Day Six: Last Day in the Dunes - Saturday, Sept. 19th, 2015

After trekking out over the scorched dunes, I found a spot in the sand to paint this shack owned by the late Ray Wells who resided in it until her death at the age of 103.  I wanted to capture the scene as it heated up from morning into day.  I love how proudly this shack stands, like a lookout over the dune environment. 

On my way to and from this painting site I encounter so many different animals.  Mostly the usual suspects - piping plovers and gray seals...

But also this lone black bird near the ocean edge.  I stop to admire its oil-black feathers and reptilian demeanor.  There is a haunting, almost grim-reaper like quality to its movement and blank stare.  I move on.

After seeing the black bird I come across a very still seagull.  It's enormous with distinct markings that set it apart from the other seagulls that populate the backshore. 

It doesn't seem alarmed by my presence or skittish in any way so I get as close as I can - which is very close - and take photos.  Much later on in the day I return to see the seagull in the same exact spot on the beach, with no other birds anywhere around.  It doesn't seem to be able to see me, and its eyes are so dark and shadowed I can't tell if it even has eyes at all.  I realize then that its calm behavior means that its probably about to die.  I feel strange for greedily photographing it in its final resting place and what I think are probably its final hours.  I check the spot the following morning, and sure enough the bird is gone.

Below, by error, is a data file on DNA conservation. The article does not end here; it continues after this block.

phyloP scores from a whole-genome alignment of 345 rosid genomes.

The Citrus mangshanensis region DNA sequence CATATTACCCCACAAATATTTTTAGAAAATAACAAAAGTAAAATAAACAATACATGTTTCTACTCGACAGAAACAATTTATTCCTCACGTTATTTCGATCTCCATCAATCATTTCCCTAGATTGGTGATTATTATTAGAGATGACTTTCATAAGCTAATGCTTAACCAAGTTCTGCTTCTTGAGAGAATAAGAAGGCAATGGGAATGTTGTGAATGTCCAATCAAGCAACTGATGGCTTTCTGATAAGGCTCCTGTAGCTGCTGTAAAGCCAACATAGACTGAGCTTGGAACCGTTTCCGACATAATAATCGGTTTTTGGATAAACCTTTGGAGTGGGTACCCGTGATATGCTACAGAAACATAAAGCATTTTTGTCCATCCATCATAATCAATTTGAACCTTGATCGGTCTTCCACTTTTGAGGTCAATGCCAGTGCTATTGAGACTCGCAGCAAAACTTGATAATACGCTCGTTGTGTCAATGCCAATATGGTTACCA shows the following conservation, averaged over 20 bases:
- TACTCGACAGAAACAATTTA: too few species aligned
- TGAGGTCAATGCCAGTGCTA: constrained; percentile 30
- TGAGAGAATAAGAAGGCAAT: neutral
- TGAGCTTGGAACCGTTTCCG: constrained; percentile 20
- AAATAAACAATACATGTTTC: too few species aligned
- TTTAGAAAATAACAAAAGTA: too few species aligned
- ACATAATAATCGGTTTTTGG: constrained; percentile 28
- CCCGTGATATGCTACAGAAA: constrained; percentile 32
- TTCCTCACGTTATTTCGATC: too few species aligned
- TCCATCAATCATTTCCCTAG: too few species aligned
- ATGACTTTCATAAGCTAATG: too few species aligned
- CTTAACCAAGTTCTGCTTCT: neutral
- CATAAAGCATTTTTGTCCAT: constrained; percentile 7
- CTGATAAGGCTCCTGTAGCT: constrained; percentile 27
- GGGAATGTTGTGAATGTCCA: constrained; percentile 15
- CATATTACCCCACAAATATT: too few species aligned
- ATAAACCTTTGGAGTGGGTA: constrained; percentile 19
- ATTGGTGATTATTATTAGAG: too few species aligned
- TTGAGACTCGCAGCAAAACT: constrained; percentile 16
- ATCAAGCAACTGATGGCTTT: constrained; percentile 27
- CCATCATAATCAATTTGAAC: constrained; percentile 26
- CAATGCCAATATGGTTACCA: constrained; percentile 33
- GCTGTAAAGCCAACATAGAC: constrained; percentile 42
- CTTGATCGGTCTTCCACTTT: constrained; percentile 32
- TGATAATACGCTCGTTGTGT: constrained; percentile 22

In everyday life the subject of death is often something easily pushed aside.  But today in the dunes these animals remind me of it.  And in painting Ray Wells shack I'm reminded of it.  I think about what the experience of living in that shack year after year would have been like for her and husband. And because she survived him, how she felt going there for the first time without him.  

The dune shacks retain the imprint of their owners in a way that newer buildings don't, because they were physically constructed and renovated by the hands of their occupants and then left to face the elements each winter.  As an artist drawing them, it becomes very evident that their structural lines often don't follow the rules of perspective.  Their roofs slope over time the way an older person's neck or back might.  In this way it feels more like painting a portrait of a person than rendering a building.  

After this long sun-filled day painting in the dunes I feel ready to return home.  Not just to my temporary shack home, but my real home.  I love being alone out here, but I was reminded today of all the people I love and how temporary our time on this Earth is. 

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